Regimental Division,
Office Chief of Signal

United States Army Signal Center, Fort Gordon, GA
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In 1870, the Signal Corps' founder, Albert J. Myer, committed the Signal Corps to operate a weather service for the United States. However, it was his successor, BG William B. Hazen, who excited the entire country by sending two Signal Corps teams to participate in an international polar project that would greatly increase the scientific knowledge about an unknown part of the world.

Hazen, a Civil War hero, faced formidable obstacles as he led the Corps through the decade following Myer's death. While the one expedition to Point Barrow, Alaska was carried out flawlessly, the other to Lady Franklin Bay near Greenland resulted in great tragedy. Nineteen of it twenty-five members died after bungled rescue attempts. Many blamed Hazen for the tragedy. In addition, Congress dealt the Corps an almost mortal blow in 1885 when it closed the Signal School at Fort Myer and turned over military signal instruction to individual branches of service.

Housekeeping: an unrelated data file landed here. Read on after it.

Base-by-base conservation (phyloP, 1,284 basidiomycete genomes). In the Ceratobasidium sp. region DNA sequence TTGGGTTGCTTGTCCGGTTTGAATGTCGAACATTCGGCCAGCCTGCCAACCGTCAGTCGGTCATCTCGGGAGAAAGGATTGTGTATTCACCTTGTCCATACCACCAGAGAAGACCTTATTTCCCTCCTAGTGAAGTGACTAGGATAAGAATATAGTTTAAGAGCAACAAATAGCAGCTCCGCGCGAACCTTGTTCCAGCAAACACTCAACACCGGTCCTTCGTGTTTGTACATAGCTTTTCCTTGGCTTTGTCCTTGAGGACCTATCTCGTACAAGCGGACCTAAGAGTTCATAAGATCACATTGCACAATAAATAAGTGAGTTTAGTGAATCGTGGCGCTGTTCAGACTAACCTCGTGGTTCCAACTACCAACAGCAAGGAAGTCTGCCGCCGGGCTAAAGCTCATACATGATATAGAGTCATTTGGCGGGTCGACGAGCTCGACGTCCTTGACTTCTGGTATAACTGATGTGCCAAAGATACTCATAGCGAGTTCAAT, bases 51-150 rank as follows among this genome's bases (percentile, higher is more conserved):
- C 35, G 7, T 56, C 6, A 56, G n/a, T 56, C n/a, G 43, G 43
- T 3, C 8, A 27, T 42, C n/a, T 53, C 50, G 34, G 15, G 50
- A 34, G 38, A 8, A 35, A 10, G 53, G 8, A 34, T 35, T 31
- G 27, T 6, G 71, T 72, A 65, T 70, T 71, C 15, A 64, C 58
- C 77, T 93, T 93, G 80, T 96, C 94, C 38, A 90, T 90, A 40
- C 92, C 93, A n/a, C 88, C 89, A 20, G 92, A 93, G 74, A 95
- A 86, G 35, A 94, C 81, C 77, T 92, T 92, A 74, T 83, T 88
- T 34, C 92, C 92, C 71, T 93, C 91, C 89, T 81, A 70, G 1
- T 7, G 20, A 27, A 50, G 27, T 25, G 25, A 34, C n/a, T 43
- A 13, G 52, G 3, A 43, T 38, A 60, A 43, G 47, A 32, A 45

When Hazen died on 16 January 1887, the Corps had severe problems. It would be the job of Captain Adolphus W. Greely, nominated on 16 February 1887 as the new Chief Signal Officer, to bring the Signal Corps to prominence.

Last modified on:
April 04, 2012

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This is an offical U.S. Army Site |
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